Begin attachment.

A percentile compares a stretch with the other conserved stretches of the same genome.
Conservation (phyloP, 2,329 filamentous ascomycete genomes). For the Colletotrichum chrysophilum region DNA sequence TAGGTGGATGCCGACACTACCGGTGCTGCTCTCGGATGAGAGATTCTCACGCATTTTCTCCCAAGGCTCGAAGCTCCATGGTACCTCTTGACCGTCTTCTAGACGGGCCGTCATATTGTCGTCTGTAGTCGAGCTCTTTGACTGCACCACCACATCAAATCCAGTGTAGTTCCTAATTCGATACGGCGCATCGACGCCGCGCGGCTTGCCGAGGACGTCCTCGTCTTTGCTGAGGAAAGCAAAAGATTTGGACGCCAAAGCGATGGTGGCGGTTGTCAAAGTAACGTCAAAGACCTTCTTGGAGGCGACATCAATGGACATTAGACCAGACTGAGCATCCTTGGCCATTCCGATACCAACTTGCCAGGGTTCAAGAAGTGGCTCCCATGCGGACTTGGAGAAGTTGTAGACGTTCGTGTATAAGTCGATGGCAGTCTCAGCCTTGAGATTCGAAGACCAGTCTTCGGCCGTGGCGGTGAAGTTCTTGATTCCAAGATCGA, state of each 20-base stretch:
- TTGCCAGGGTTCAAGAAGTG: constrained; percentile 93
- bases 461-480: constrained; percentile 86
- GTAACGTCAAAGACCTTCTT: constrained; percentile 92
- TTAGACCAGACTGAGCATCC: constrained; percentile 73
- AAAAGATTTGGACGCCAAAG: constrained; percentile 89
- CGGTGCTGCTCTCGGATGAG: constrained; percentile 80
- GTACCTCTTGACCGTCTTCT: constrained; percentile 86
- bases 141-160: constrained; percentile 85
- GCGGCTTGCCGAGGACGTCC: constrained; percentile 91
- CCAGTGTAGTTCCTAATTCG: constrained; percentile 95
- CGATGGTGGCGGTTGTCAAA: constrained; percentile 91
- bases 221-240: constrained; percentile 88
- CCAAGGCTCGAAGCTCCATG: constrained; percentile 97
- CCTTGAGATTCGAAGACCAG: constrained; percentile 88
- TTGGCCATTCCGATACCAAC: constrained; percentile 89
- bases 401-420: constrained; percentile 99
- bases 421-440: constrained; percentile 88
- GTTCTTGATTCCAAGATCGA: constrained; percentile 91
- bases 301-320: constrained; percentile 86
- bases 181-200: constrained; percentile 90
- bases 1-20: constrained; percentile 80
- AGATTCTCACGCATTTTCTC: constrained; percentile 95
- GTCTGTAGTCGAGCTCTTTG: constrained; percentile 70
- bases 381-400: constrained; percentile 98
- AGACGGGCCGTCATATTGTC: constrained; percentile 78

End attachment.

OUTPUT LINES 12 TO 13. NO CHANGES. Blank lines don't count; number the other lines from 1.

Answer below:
- CCAGTGTAGTTCCTAATTCG: constrained; percentile 95
- CGATGGTGGCGGTTGTCAAA: constrained; percentile 91